Why only restriction endonuclease II only used in recombinant DNA technology and not I and III?
Sarthak Basak last edited by
There are three classes of restriction enzymes, labeled types I, II, and III.
Type I restriction systems consist of a single enzyme that performs both modification (methylation) and restriction activities. These enzymes recognize specific DNA sequences, but cleave the DNA strand randomly, at least 1,000 base pairs (bp) away from the recognition site.
Type III restriction systems have separate enzymes for restriction and methylation, but these enzymes share a common subunit. These enzymes recognize specific DNA sequences, but cleave DNA at random sequences approximately twenty-five bp from the recognition sequence.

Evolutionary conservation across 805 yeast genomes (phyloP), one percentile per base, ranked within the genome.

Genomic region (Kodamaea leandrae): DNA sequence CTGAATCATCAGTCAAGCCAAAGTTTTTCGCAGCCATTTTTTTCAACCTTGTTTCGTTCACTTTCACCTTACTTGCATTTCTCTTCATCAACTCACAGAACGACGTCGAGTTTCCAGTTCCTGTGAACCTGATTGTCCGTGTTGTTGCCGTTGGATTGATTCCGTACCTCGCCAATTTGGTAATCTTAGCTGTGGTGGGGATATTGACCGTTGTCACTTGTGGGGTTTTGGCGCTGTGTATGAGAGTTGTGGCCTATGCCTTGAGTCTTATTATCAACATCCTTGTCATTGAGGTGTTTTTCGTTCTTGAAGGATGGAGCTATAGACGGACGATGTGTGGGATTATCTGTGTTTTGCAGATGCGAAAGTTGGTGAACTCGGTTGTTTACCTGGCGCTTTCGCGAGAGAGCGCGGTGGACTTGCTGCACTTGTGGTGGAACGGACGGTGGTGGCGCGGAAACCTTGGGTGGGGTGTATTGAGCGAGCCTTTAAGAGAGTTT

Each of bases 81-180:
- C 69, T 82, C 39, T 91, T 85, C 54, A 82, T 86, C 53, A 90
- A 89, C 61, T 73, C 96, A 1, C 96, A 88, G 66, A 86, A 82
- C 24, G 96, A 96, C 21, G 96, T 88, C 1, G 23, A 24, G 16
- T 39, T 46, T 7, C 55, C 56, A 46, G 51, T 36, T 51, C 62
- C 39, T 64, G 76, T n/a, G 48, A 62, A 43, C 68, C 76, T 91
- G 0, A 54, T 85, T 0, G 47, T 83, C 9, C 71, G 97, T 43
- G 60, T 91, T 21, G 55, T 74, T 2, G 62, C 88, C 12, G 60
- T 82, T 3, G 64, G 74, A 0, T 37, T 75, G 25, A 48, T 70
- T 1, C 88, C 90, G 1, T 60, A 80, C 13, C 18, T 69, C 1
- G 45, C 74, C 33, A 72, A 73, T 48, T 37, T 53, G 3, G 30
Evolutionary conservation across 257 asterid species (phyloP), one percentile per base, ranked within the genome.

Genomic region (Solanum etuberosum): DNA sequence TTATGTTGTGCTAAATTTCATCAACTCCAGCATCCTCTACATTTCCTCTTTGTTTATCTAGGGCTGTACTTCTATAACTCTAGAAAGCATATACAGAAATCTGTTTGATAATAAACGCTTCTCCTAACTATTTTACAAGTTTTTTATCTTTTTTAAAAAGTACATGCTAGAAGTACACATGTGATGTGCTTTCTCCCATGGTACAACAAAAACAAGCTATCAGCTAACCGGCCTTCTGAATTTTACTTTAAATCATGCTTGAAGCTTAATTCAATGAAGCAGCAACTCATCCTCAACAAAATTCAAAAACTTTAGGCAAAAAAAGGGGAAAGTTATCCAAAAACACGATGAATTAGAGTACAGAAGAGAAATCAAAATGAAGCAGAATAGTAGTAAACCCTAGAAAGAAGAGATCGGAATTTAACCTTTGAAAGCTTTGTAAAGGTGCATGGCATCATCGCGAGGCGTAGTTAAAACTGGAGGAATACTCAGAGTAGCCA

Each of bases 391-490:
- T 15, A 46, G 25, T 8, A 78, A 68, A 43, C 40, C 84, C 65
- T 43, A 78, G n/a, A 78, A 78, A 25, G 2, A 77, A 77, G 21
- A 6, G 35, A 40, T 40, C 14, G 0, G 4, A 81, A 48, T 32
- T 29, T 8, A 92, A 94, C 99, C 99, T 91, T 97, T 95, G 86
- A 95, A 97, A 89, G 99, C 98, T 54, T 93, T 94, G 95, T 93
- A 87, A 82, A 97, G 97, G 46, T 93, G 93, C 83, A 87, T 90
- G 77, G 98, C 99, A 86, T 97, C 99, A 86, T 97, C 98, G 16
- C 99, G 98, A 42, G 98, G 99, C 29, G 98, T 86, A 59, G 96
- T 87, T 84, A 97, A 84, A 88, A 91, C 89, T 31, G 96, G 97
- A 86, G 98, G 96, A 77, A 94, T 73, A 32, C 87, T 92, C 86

Neither type I nor type III restriction systems have found much application in recombinant DNA techniques.
Type II restriction enzymes, in contrast, are heavily used in recombinant DNA techniques. Type II enzymes consist of single, separate proteins for restriction and modification. One enzyme recognizes and cuts DNA, the other enzyme recognizes and methylates the DNA.
Type II restriction enzymes cleave the DNA sequence at the same site at which they recognize it.